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Should You Get a Student Loan to Attend Online College?


Ivan Sanchez is two months behind on his online college student loan repayments. He owes $1,400, and soon will owe nearly $2,000. He has a new baby—his third—at home, and just $300 in the bank.
Five years ago, Sanchez earned an online associate degree in networking and security from EPCI College of Technology plus an online bachelors degree in management from the University of Phoenix Online, in hopes of advancing his IT career. While his employer chipped in $15,000, Sanchez was left owing college debt of $45,000. Sanchez was promoted, but his $10,000 raise wasn’t enough to keep up with his online college student loan payments.
Sanchez is not alone. Nearly half of all students graduate from online college degree programs with unmanageable student debt, according to Marc Scheer, author of No Sucker Left Behind: Avoiding the Great College Rip-off.
The big question: Will online student loan debt be worth the final price of an online university degree?
But there are also students who borrow money and don’t end up in Sanchez’s shoes. Most experts agree that students can safely incur a small amount of college debt to fund a quality education. The difficulty comes in defining terms like “small” and “quality.”
How much debt an online student can bear depends on a number of variables, says Karen Fooks, director of student financial affairs for the University of Florida. “Does the person have a family to support? How high are the mortgage payments and current consumer debt? What field of education is the individual pursuing? How long will it take? What is the market for employment in that field? And what are average salaries in that field?”
Students should borrow based on the lowest end of what they can expect to earn as a starting salary, says Scheer. “You don’t want to spend more than five percent of your salary on loans,” he says. (The industry standard definition of “unmanageable” is closer to eight percent.) An online calculator can help students crunch the numbers; Scheer likes the ones at FinAid.
You don’t have to borrow the entire amount you qualify for, says Megan Castro, who took out a small student loan to earn her bachelors degree from Washington State University. Her husband qualified for a $25,000 loan for his online degree program through University of Phoenix. “We talked about it and decided to only accept $5,000,” says Castro. “That was a very good decision, because we would have most likely wasted $20,000 on things that were not needs.”
The size of the loan isn’t the only influence on the weight of your debt. The source and terms of the loan matter, too. In general, students should avoid private loans, say both Scheer and Fooke. Government student loans offer lower interest rates and more flexible repayment options. And many government student loan programs allow online students to cancel or defer payments if they enter certain fields or active military duty. CitiBank’s Mark Rodgers says that its CitiAssist program does let borrowers pay back debt gradually or even suspend payment for “short-term unavoidable circumstances,” but Sanchez says that he has not been allowed to take advantage of these options.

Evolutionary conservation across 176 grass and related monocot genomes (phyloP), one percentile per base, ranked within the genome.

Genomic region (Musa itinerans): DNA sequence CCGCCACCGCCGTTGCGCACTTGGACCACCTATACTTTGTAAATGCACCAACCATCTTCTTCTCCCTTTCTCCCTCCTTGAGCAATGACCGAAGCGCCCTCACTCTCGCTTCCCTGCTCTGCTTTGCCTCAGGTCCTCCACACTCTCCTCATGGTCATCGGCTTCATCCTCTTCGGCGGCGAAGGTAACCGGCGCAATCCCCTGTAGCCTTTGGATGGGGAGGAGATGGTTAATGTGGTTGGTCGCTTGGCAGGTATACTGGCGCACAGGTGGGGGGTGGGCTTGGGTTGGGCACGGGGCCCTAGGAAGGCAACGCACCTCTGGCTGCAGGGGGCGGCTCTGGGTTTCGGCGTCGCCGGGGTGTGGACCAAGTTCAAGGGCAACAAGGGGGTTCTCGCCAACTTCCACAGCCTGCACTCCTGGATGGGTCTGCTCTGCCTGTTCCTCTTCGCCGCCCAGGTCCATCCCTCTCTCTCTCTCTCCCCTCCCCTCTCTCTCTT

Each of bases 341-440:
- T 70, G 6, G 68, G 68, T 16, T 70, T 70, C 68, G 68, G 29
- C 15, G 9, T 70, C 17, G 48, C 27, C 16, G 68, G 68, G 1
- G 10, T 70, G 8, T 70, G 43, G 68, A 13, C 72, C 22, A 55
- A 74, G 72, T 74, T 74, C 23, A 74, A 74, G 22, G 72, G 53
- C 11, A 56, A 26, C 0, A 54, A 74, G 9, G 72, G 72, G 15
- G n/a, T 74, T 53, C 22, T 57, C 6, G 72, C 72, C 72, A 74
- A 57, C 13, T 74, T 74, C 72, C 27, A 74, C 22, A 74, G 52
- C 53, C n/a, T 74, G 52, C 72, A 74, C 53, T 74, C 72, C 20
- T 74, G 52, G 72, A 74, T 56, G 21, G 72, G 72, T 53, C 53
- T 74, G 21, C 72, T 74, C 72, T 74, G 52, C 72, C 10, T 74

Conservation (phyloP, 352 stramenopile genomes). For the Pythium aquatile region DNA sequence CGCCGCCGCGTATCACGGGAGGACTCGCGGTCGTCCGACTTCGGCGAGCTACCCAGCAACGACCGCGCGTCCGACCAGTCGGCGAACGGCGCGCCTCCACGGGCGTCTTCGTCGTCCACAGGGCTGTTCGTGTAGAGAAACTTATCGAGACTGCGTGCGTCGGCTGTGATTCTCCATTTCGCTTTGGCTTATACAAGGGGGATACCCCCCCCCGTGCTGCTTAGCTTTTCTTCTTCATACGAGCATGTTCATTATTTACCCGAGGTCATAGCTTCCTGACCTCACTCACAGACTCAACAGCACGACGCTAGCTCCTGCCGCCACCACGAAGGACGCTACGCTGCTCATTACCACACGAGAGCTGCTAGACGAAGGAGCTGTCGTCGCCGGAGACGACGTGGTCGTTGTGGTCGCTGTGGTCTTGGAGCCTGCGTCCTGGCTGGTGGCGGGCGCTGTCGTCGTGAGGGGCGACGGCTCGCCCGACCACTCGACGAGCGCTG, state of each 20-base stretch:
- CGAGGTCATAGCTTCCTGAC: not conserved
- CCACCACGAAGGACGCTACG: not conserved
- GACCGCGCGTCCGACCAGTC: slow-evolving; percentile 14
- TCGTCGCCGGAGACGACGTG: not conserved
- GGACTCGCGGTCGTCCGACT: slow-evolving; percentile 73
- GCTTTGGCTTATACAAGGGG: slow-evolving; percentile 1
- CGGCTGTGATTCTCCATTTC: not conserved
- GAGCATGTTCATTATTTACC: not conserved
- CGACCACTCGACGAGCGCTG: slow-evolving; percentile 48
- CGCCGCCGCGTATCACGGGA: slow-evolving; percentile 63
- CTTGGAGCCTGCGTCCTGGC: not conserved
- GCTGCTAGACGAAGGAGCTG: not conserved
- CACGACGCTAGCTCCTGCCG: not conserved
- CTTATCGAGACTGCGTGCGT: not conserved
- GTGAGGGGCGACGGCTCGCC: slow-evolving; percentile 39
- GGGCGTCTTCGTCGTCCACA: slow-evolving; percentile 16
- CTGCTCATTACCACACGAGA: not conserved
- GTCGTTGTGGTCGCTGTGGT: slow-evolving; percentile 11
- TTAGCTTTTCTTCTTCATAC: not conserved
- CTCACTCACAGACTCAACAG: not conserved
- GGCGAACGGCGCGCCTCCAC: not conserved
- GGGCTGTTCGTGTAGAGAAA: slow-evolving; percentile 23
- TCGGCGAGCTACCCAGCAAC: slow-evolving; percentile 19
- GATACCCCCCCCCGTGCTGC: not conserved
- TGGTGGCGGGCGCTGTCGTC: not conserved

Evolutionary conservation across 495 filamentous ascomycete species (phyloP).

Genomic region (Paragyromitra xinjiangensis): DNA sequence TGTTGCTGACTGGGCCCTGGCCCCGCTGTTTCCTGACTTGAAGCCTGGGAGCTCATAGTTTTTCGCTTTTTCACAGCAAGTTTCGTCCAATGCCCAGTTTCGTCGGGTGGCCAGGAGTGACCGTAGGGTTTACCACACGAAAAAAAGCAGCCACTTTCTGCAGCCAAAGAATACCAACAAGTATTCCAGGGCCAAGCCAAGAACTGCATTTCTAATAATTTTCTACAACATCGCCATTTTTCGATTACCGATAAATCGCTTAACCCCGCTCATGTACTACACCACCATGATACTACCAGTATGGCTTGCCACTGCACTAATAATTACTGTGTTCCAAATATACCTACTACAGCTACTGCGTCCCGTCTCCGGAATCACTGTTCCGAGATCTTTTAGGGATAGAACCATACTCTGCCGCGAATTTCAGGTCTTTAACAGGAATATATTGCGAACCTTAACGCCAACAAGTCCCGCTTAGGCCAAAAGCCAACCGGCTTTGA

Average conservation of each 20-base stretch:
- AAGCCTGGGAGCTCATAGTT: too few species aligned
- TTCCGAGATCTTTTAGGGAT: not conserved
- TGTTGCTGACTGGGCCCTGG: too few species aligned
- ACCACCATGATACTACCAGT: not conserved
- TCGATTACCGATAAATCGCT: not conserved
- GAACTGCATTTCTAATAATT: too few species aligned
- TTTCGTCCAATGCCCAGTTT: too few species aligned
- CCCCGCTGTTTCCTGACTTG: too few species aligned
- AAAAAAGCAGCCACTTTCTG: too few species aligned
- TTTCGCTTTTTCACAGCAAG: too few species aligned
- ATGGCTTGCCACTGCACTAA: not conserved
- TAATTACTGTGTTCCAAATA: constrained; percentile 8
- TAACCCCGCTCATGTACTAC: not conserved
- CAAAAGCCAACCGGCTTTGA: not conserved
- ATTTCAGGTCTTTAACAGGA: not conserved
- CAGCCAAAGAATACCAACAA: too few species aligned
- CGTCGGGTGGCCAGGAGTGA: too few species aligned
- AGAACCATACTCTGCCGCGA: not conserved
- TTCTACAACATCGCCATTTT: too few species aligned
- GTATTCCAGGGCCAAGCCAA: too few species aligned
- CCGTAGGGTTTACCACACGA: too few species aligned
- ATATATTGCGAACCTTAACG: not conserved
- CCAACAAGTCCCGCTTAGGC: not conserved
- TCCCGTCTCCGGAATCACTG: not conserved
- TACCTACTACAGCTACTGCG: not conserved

Borrowing or assuming college debt only pays if your online degree boosts your ability to earn money, which means an employer must recognize its value. Students should attend only accredited online schools where they will earn a recognized degree and be able to transfer their credits if they choose to leave. And, says UFL’s Fookes, “Students should be wary of dubious claims of guaranteed employment after graduation or unrealistically high earning potential.”
There’s only one way to know for sure how employers will view a particular degree or a particular program, says Scheer—ask. “Sometimes you have to go right to the employer, even drop them an email: ‘Would you consider hiring anyone from here? Would you recommend that I pursue this degree?’”
Several factors make it tough for students to make good decisions about borrowing.
  • Ubiquitous and misleading ads by private student loan lenders. Private lenders often advertise heavily, telling students they can borrow large amounts without the hassle of applying for financial aid. But government-backed student loans often have much better terms, says Fooke.
  • Pressure by for-profit online college admissions officers to sign you up. Some admissions officers—particularly those at online for-profit colleges who need to enroll larger and larger incoming classes—may pressure students to act fast, before they research all their options. “There are plenty of schools that are sending out mail and email telling people to apply and enroll at their school with very little regard to their debt levels,” says Scheer. 
  • Lack of financial aid counseling. Online schools don’t always counsel students about financial issues. Castro says that because she went to school online, it would have been a “huge task” to seek out advice from an on-campus financial expert, so she asked family members instead.

Sanchez says neither EPCI nor the University of Phoenix Online counseled him about debt. Would more information have made a difference? “Absolutely,” Sanchez says. “I’m not sure I would have kept going to school had I really known the position I’d be in today. “You feel like you get educated and all your problems are solved, but this has just put a tremendous burden on my family. I don’t feel like I really gained a whole lot, at the end of the day.”

Will your new online degree be worth the cost and student loan debt? Ask yourself that question—then take out student loans accordingly.


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